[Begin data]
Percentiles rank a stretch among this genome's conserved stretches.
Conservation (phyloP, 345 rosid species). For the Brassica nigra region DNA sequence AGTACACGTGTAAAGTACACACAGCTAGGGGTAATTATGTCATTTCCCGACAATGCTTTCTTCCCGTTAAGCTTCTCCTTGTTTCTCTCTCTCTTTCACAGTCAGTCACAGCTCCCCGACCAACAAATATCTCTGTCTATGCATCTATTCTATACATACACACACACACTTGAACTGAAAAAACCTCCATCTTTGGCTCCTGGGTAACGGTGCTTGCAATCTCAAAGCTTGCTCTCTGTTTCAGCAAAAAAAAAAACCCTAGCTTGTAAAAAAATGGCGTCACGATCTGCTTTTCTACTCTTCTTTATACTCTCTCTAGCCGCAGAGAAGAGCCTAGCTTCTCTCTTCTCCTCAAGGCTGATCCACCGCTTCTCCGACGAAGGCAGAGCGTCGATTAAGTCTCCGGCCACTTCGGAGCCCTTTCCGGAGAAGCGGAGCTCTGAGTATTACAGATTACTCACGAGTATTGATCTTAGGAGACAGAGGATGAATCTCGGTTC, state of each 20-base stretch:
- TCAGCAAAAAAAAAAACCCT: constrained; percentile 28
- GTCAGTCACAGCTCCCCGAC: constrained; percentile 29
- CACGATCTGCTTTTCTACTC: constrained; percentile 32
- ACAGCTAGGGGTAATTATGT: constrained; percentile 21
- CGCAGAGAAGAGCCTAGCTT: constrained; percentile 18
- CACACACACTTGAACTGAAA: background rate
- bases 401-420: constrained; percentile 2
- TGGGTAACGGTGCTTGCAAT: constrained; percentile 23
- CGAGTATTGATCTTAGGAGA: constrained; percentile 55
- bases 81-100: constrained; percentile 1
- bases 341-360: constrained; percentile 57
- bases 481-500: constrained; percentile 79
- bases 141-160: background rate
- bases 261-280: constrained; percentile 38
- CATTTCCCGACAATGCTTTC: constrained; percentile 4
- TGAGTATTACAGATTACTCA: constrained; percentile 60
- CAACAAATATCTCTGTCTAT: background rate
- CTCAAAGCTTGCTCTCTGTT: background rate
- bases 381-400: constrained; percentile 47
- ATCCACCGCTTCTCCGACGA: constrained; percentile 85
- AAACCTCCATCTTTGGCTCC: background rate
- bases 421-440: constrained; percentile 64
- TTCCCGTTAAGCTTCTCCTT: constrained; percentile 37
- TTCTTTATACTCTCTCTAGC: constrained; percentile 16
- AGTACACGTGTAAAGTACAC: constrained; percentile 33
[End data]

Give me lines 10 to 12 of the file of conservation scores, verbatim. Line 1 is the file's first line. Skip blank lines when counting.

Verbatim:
- TGGGTAACGGTGCTTGCAAT: constrained; percentile 23
- CGAGTATTGATCTTAGGAGA: constrained; percentile 55
- bases 81-100: constrained; percentile 1